The U.S. Senate’s failure to pass a comprehensive climate and energy bill this summer could spell doom for startups founded to help reduce carbon-dioxide emissions. Others will limp on, limited to markets much smaller than they originally expected to target.
“For companies depending on some type of CO2 subsidy, this is probably the death knell,” says James Kim, a partner at Khosla Ventures who has carefully reviewed the business plans of several such companies.
Last year, Congress seemed on track to pass legislation that would make it progressively more expensive, over the next two or three decades, to emit carbon dioxide. (Economists often call this “putting a price” on carbon.) That was good news for a stampede of companies developing technologies that would reduce carbon-dioxide emissions–technologies such as solar panels, wind turbines, and biorefineries for producing biofuels–or capture carbon dioxide from smokestacks or the atmosphere.
But a version of the bill that once seemed headed for success faltered and was abandoned for much more modest energy legislation that itself hasn’t attracted enough votes to pass. There is little prospect that a comprehensive bill will be passed this year, in spite of efforts by some senators to push through a bill after the midterm elections. If Republicans, who generally oppose carbon restrictions, gain seats in Congress this fall, it could be years before such legislation is passed.
David Victor, director of the International Law and Regulation Laboratory at the University of California, San Diego, says that at the federal level in the U.S., “political forces for a price on carbon are spent.”
The worst-off companies will be those that plan to capture carbon dioxide without making a useful by-product–at least at costs that are competitive with conventional manufacturing. Among these companies are Climos, which has plans to reduce carbon-dioxide levels in the atmosphere by fertilizing the ocean to promote algae growth, and Global Research Technologies, which is developing chemical means of capturing carbon dioxide from the atmosphere. (Neither company responded to requests for comment.)
Some companies whose business plans counted on climate legislation may still last. For example, Skyonic, based in Austin, TX, has developed a method for capturing carbon dioxide from smokestacks and using the CO2 in the production of such products as hydrogen, chlorine, and baking soda. But without a price on carbon, the company is likely to be limited by the size of the markets for these products and competition from existing producers.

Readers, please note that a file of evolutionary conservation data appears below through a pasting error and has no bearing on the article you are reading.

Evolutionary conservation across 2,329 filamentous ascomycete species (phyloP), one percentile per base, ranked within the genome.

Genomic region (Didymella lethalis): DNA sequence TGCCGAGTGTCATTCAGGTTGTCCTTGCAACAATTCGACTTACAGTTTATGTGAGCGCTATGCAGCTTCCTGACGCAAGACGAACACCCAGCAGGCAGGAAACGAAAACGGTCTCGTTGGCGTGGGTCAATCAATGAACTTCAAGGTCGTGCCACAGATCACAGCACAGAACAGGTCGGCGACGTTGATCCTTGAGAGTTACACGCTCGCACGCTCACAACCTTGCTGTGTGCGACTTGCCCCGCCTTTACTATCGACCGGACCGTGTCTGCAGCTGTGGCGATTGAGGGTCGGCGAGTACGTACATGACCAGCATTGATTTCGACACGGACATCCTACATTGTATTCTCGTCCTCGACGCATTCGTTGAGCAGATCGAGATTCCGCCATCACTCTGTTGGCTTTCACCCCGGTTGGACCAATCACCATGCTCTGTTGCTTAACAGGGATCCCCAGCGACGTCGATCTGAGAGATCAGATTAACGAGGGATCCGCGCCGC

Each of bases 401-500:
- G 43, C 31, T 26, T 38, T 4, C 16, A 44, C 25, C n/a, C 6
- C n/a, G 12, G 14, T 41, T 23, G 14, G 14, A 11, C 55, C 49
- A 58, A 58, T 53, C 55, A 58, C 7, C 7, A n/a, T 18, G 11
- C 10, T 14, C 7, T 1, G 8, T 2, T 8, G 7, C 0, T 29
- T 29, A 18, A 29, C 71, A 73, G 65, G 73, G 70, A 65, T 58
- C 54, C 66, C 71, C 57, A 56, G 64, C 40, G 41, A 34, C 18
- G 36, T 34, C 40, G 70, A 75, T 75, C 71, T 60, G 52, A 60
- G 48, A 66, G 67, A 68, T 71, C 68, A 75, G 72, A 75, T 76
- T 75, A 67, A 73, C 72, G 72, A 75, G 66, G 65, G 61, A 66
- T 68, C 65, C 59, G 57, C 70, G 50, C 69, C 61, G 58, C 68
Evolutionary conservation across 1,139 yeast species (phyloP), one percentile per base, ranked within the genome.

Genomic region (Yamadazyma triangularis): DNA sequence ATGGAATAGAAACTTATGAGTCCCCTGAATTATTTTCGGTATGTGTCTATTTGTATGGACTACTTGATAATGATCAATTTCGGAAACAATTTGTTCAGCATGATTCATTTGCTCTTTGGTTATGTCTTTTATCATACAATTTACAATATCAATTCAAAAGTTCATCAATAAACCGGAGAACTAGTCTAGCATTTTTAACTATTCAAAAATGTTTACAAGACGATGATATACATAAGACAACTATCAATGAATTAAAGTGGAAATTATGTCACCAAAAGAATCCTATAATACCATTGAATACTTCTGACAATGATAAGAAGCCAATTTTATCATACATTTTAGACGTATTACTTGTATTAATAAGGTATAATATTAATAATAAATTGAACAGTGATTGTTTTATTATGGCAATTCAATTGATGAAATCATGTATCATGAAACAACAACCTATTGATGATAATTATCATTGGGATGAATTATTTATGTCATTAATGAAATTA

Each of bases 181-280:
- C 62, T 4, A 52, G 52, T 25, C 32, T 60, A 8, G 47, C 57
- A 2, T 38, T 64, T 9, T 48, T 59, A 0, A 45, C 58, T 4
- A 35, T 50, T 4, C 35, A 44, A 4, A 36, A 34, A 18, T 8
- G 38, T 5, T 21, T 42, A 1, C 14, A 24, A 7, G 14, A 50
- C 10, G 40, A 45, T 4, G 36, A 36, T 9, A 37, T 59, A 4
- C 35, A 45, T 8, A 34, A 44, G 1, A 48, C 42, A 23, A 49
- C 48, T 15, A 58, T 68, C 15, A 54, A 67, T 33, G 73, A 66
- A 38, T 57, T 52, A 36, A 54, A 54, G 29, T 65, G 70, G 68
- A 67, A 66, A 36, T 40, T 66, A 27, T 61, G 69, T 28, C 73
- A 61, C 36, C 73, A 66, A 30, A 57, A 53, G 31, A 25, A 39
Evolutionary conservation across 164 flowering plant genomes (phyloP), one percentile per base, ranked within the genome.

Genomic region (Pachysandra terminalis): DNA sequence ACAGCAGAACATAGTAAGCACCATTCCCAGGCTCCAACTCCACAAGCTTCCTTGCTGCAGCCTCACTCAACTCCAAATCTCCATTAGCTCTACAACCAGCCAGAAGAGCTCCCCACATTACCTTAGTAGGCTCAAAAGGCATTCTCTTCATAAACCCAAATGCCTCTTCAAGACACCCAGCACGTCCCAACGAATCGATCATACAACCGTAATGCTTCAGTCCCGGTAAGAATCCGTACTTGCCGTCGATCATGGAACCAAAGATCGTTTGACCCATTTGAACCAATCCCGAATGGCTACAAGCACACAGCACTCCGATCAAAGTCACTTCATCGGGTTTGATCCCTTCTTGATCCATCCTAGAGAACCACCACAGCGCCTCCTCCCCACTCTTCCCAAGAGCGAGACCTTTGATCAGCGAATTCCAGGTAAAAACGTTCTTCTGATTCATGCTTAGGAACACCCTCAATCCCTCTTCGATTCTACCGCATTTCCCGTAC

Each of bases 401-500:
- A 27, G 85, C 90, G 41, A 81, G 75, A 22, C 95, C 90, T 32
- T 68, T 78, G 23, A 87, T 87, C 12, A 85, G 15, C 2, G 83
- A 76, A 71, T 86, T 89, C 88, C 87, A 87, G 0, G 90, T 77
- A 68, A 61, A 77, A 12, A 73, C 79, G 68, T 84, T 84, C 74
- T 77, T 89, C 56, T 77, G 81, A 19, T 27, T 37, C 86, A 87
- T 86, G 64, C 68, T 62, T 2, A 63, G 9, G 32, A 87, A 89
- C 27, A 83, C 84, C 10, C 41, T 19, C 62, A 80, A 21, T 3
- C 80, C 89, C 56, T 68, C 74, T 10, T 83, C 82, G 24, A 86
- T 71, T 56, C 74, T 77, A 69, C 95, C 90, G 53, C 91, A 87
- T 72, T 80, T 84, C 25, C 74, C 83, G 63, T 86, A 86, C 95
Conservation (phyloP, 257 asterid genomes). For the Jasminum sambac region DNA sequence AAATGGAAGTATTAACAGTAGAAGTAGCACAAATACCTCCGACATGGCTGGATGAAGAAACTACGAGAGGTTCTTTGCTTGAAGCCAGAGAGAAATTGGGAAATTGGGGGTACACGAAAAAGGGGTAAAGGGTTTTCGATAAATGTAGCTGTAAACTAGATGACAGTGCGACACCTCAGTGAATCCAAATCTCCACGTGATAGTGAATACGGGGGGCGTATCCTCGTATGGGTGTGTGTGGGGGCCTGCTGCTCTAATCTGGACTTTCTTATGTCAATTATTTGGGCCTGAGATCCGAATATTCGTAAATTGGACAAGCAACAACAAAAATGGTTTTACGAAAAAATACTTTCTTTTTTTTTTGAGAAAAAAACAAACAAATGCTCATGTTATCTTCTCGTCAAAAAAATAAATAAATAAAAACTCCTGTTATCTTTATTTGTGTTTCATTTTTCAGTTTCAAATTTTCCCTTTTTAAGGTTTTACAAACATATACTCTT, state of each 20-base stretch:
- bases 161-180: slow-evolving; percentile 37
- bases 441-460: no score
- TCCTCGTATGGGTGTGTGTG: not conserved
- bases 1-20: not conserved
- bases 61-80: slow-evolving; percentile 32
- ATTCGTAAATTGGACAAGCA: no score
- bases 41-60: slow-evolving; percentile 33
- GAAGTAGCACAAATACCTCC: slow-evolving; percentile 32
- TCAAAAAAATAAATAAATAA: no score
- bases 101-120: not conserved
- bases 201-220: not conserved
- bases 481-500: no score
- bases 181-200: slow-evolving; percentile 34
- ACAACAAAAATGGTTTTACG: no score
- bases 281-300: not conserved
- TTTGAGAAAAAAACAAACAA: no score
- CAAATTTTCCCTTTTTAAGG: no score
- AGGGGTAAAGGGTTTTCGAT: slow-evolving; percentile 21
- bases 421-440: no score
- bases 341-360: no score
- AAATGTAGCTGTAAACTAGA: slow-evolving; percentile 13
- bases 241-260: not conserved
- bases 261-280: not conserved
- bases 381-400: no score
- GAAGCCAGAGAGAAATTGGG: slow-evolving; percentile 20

With a moderate price on carbon, the company would have a vast potential market–it could profitably sell its technology to capture 18 percent to 25 percent of carbon-dioxide emissions worldwide, the company says. Joe Jones, Skyonic’s CEO, says that a price on carbon “is not critical for us now.” Eventually, the company could find it difficult to grow, which would mean it would need a price on carbon “sometime in the next five to 10 years,” Jones said.
Solar and wind companies are in the best situation. They enjoy many government subsidies, such as tax credits for new installations, and in some markets can compete with power from conventional sources. In contrast, advanced biofuels companies that could offset emissions from petroleum by making fuel from sources such as grass and agricultural waste aren’t doing well–no commercial advanced biorefineries have been built yet.
But leaders in the biofuels industry are hoping less for a price on carbon–although that would help–than for loan guarantees that could help get the first plants built. Many advanced biofuels companies say that once they can get financing to build their plants, the technology can be profitable without a price on carbon.
Indeed, many venture capitalists have refused to invest in companies that depend on a carbon price. “We’ve never seen that it’s viable to build a company whose entire financial success is based around the existence of a carbon tax or cap-and-trade system–especially before you know what it’s going to look like,” says David Berry, a partner at Flagship Ventures.
Although Congress hasn’t passed a comprehensive climate bill, other government entities are stepping in, and that could give hope to companies that reduce carbon emissions. Victor points to a new law in Colorado that directs the state’s utilities commission to regulate power companies “as if carbon were being regulated at the federal level,” he says.
Meanwhile, new U.S. Environmental Protection Agency regulations of power plant emissions may force some coal plants to shut down, opening the way to renewable energy. And even if the United States does nothing, Berry says, some companies can look to overseas markets, such as Europe, where there are controls on carbon dioxide. “A lot of interesting American technologies might start to get sent overseas,” he says.
DeepMind’s cofounder: Generative AI is just a phase. What’s next is interactive AI.
“This is a profound moment in the history of technology,” says Mustafa Suleyman.
What to know about this autumn’s covid vaccines
New variants will pose a challenge, but early signs suggest the shots will still boost antibody responses.
Human-plus-AI solutions mitigate security threats
With the right human oversight, emerging technologies like artificial intelligence can help keep business and customer data secure
Next slide, please: A brief history of the corporate presentation
From million-dollar slide shows to Steve Jobs’s introduction of the iPhone, a bit of show business never hurt plain old business.
Get the latest updates from
MIT Technology Review
Discover special offers, top stories, upcoming events, and more.